China broke promise to import an extra $200 Billion from US
We are too addicted to China’s cheap stuff to hold Beijing accountable
On Jan.15, 2020, then-President Donald Trump announced a historic trade deal with Beijing that had two deadlines for increased imports, summing to $200 billion, from China.
Both deadlines passed after the election of Joe Biden, yet his administration has done nothing concrete in response. President Biden’s trade representative told Congress in a new report that the administration “is prepared” to do something, but Biden is actually letting Beijing slide.
That’s because China’s equivalent of crack cocaine for consumers feels so good—until it kills us. We love buying cheap stuff on Amazon. Corporations love the profits. Politicians do exactly what their voters and campaign contributors want. Everybody shoots up with the illusion that what feels good today, will be good for tomorrow.
Not so much, when China uses its profits to build a military and political influence machine capable of defeating America, democracy, and the market-based system on a global scale.
Trump tried to wake up our addicted economy with a bucket of cold water called tariffs, on $370 billion of Chinese imports. He wanted to put an end to the addiction, despite screaming protests of our corporations and their economists.
How Trump Used Tariffs to Get the $200 Billion Promise From China
Trump used the tariffs, and a credible threat for more, to extract a $200 billion promise from Beijing in January 2020. In exchange, he decreased some of the tariffs. The rest remain in place, even under Biden.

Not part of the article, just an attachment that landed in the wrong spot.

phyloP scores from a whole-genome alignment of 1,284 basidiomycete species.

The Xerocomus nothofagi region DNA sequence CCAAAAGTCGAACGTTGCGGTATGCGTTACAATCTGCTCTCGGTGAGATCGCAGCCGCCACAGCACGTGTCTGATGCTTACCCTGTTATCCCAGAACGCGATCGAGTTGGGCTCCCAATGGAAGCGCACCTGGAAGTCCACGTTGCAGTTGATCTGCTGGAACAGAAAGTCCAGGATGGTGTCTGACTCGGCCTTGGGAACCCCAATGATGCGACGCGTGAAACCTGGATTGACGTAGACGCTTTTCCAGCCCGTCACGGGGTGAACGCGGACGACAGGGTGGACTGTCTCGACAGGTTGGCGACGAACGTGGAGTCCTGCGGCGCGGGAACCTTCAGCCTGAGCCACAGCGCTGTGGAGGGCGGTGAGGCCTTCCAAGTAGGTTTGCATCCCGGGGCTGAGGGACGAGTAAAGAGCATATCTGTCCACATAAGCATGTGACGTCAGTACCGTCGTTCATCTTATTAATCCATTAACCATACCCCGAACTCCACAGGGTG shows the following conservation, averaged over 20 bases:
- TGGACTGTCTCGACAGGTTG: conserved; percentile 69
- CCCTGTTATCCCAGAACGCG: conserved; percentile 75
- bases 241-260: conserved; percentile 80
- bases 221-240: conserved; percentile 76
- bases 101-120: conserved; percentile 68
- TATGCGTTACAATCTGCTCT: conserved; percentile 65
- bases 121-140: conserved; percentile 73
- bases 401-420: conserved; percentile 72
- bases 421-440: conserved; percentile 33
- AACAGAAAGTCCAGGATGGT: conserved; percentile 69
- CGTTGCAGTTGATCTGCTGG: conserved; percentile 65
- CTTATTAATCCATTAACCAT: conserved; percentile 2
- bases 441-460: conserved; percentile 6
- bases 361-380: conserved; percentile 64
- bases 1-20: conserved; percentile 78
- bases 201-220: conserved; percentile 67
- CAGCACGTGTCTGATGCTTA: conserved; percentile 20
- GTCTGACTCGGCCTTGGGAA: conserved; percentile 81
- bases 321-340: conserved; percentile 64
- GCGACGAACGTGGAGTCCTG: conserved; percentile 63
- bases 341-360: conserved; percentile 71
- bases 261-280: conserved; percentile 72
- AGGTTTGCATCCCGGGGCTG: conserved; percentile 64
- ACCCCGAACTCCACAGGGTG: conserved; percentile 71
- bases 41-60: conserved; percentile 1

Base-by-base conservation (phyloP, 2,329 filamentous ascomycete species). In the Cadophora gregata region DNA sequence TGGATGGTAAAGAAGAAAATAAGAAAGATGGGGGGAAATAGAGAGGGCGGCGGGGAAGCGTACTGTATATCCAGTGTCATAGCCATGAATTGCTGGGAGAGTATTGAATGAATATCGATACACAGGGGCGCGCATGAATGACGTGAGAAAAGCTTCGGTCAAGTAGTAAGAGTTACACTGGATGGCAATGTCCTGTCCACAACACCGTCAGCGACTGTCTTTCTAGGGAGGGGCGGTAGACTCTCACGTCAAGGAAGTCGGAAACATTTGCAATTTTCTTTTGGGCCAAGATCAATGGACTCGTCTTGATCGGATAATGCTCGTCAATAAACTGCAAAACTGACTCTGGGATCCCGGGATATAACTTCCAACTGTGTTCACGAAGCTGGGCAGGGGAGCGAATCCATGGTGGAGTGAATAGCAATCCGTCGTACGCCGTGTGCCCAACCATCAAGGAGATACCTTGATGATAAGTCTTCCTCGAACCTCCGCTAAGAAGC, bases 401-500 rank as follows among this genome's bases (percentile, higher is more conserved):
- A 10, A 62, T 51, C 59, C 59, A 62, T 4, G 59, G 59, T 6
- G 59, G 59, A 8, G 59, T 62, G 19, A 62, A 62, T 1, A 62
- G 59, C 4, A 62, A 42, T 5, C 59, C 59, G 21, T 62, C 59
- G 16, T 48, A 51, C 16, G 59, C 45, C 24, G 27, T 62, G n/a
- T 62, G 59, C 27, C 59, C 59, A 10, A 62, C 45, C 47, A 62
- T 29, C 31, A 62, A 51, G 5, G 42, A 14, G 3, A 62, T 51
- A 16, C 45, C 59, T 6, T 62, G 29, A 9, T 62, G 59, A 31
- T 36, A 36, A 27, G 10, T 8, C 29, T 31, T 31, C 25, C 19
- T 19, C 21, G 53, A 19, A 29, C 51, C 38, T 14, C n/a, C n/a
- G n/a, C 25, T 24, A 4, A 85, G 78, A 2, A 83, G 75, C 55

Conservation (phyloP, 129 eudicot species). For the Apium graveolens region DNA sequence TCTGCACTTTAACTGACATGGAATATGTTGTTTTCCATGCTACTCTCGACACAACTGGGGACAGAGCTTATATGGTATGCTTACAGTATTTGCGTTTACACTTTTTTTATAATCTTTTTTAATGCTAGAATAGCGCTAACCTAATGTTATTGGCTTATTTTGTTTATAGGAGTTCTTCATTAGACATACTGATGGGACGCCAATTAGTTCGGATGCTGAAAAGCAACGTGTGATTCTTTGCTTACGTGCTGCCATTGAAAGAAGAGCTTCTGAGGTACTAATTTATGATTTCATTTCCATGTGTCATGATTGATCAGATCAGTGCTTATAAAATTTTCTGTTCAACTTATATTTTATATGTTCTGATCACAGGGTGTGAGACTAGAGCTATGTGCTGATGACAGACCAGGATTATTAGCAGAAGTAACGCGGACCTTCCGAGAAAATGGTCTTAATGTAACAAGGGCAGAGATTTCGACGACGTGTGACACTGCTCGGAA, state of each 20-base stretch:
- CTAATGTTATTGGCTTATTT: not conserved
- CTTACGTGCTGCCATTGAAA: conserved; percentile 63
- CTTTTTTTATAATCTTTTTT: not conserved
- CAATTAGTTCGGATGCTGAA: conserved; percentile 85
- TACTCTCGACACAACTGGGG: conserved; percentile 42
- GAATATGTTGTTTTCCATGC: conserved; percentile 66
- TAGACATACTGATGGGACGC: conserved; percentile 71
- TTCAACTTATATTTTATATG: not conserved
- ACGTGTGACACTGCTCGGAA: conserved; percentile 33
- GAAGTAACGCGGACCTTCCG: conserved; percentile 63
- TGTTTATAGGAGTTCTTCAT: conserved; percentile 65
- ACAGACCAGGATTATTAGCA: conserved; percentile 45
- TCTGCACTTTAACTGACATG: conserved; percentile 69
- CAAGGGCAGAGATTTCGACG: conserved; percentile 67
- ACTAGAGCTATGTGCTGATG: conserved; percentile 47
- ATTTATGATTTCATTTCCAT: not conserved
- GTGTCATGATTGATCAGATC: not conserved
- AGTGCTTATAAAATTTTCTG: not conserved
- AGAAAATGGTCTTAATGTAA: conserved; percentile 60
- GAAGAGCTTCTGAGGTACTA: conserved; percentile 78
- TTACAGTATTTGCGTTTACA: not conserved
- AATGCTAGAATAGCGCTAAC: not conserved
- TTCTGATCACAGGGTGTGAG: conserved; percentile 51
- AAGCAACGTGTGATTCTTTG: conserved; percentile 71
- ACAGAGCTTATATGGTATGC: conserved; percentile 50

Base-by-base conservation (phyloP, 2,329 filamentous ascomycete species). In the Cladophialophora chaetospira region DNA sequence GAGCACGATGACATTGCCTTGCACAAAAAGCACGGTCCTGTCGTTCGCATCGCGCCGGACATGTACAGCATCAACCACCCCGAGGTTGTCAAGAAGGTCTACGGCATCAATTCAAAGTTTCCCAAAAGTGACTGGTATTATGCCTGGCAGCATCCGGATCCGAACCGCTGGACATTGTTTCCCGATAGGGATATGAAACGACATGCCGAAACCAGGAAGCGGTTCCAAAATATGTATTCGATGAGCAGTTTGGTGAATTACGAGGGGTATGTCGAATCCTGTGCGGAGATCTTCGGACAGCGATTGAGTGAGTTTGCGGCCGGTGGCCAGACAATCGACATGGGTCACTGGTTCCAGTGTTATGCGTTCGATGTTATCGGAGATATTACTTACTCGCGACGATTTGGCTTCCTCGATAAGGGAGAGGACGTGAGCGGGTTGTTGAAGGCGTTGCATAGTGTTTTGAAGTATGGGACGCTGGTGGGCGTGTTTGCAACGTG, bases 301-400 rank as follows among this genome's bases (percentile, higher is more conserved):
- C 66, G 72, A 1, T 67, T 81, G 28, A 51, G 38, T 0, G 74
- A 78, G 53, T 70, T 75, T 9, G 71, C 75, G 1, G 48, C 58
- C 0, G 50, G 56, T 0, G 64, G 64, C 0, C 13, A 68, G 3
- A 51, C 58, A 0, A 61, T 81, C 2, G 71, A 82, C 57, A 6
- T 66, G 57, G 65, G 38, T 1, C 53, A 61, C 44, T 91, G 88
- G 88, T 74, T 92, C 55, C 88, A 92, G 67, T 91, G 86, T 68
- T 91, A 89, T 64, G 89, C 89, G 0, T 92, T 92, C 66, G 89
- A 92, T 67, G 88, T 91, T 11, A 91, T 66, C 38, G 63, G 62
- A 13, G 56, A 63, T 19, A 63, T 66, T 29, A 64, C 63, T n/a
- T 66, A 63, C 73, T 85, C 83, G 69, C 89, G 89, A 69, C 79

In addition to the $200 billion, Beijing agreed to structural measures against forced technology transfer, subsidies, and regulatory barriers, as well as protections for intellectual property, the liberalization of China’s financial services sector, and specific import targets for American agriculture, services, energy, and manufactured goods.
Trump’s flattery of Xi Jinping and alleged political sacrifices are par for the course in trade negotiations. He at the same time tried to pressure Xi by threatening to decouple entirely from the Chinese economy, and more specifically and immediately, to ban TikTok and WeChat, both of which are popular apps owned by Chinese companies.
How China Broke Its $200 Billion Promise
The deal gave Trump a public win leading into the elections of 2020, but China immediately started reneging on it, ultimately using the pandemic, the resulting global recession, lower commodity prices, disrupted supply chains, and the U.S. government’s “continuous sanctions and suppression towards Chinese entities” as excuses.
A mid-2020 survey of 100 companies doing business in China found that 13 percent had been asked to transfer technology compared to just 5 percent in 2019. The Trump deal was not going well, but he couldn’t emphasize it publicly, as he was knee-deep in an election.
By the end of the deal’s period of effect on Dec. 31, 2021, China had imported almost none of the extra $200 billion it promised, and only 52 percent of the promised services, 59 percent of the manufactures, 37 percent of the energy, and 83 percent of the agriculture targets.
While Beijing promised $227.9 billion of total imports by the end of 2020, it actually imported just $134.4 billion that year, well under the 2017 baseline of $151.2 billion. The promise of $274.5 billion of imports by the end of 2021 resulted in just $154.4 billion, barely above the static baseline, and arguably well below what the imports would have been without the tariffs.
Note that both of the deals’ deadlines expired after Biden was elected president. It was for his administration, not just Trump, to project the credibility of consequences, and then impose them, for Beijing not sticking to its promises.
Almost no progress was made by either the Trump or Biden administrations against China’s subsidies, which have for decades hollowed out America’s industrial ecosystem.